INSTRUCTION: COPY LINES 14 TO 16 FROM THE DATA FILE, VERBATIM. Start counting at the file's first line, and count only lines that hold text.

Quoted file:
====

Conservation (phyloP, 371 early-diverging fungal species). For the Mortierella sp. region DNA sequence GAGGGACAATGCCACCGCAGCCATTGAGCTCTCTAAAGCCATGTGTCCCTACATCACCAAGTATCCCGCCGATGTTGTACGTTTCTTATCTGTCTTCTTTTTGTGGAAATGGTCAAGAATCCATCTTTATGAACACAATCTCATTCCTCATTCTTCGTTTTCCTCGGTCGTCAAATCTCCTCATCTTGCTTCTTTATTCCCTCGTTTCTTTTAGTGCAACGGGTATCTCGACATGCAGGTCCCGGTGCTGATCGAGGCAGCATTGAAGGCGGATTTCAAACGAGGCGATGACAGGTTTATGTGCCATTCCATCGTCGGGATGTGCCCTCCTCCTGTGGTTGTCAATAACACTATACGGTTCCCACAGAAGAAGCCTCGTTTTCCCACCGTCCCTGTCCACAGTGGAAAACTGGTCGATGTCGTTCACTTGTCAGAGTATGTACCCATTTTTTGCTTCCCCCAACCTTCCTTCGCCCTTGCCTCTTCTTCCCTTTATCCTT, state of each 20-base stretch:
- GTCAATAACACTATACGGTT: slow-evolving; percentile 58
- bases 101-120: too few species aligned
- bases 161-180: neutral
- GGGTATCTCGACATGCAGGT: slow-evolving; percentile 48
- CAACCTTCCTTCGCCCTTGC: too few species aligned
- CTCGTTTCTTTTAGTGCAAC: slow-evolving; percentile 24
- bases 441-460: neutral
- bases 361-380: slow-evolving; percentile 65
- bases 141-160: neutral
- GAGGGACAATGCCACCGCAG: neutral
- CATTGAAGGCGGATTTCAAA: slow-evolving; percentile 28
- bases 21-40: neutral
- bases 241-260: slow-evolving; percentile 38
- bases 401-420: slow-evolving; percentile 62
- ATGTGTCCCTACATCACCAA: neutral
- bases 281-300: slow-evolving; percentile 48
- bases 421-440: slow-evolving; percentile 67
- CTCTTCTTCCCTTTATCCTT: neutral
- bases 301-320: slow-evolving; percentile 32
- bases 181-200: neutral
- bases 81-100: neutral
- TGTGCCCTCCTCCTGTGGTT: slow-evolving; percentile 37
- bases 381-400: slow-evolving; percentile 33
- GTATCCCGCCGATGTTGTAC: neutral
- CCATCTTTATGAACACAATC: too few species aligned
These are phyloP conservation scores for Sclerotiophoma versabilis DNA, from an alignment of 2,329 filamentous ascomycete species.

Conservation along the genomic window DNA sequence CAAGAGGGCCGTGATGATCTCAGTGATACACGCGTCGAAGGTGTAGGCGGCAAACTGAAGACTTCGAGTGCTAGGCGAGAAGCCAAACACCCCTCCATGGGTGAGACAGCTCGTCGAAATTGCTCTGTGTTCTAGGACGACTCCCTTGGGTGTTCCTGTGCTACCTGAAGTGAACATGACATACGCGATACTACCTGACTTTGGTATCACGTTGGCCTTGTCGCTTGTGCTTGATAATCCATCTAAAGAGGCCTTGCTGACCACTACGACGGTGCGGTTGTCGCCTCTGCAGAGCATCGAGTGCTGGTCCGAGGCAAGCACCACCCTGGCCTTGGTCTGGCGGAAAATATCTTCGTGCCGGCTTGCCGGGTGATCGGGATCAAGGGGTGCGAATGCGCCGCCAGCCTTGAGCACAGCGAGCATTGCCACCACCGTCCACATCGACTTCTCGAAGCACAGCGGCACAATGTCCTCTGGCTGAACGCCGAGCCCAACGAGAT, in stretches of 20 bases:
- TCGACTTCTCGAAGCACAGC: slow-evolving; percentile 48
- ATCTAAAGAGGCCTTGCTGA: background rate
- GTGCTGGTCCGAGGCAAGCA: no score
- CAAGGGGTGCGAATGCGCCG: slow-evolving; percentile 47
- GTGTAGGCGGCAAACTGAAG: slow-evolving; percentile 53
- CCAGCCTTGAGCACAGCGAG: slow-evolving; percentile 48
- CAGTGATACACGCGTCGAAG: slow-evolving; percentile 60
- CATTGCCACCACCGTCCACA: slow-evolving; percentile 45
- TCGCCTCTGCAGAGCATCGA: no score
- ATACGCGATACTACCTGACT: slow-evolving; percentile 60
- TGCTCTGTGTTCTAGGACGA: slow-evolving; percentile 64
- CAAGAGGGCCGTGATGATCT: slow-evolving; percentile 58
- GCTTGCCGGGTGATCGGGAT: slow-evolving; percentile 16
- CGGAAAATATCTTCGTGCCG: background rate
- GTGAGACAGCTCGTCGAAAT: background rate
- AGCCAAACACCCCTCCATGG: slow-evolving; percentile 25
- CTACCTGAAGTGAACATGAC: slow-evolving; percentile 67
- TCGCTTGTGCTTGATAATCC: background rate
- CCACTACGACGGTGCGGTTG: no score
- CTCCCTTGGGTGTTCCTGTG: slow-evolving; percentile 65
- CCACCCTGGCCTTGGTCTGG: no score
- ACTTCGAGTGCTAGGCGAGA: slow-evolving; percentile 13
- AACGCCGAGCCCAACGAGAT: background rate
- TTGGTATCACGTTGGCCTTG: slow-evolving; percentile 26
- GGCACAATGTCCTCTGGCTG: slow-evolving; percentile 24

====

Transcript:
- bases 241-260: slow-evolving; percentile 38
- bases 401-420: slow-evolving; percentile 62
- ATGTGTCCCTACATCACCAA: neutral